By Dan Healing, Calgary Herald, April 21, 2012
Workers flock to North Dakota
In the overheated Williston oilpatch, no one asks where you live.
Instead, they ask, "Where are you staying?" and then, "Where are you from?"
That's because the thousands of new residents in what was a sleepy little agricultural town of 12,000 or so three years ago don't usually have a permanent place to live - they spend their off-time during two weeks of 12-hour workdays in "mancamps" or in RVs or company-owned condos, then leave for the next 14 days to their real homes in Texas or Louisiana or Wisconsin.
The Fort McMurray-style greetings are heard time after time while touring around Williston with Brett Williamson, the North Dakota director of operations for Calgary-based environmental services company Tervita Corp.
And, time after time, Williamson hears amazement when he says, actually, he lives in Williston and, more incredible, he was born there, back in 1963.
Williamson was living in the western North Dakota town in the late '70s, early '80s, when the last oil-fuelled boom blossomed and died as world crude prices shrivelled.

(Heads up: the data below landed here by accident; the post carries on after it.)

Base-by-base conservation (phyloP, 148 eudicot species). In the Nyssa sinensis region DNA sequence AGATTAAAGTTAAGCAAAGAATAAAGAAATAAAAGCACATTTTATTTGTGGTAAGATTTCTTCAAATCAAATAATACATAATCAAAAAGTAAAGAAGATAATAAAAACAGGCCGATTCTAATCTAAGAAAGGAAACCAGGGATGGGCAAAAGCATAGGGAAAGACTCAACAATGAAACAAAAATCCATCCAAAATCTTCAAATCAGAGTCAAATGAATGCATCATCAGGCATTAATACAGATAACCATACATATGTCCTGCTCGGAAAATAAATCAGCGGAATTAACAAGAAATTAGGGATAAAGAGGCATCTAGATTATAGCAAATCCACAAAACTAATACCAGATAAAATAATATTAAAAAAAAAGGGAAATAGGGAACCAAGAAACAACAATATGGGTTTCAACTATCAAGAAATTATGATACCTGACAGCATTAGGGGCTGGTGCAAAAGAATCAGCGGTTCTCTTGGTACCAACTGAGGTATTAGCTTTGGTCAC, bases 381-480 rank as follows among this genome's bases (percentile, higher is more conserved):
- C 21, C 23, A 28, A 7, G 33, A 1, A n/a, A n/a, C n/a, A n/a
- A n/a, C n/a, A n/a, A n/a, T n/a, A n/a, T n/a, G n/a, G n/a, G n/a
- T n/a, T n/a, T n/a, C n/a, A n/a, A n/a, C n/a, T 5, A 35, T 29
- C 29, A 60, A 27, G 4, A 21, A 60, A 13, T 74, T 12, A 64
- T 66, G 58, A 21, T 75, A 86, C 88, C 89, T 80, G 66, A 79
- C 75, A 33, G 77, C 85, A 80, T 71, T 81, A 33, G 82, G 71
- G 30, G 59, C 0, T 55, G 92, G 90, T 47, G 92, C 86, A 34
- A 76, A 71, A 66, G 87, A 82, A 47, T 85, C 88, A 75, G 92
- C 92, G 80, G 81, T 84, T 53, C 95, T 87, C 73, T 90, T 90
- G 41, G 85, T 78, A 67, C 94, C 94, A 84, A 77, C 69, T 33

"But there's been nothing like this Bakken boom," he said, braking to allow a transport truck to enter the highway. "This is the most people ever in this area."
And, despite the pressures, he says Williston is still a good place to live.
"It's real what's going on here. There are struggles, but there are everywhere. This is the modern-day Hoover Dam. This is the national project of our time."
The boom is driven by an unquenchable thirst for light oil from the Bakken and associated tight underground formations such as the Three Forks, accessible thanks to horizontal drilling and hydraulic fracturing.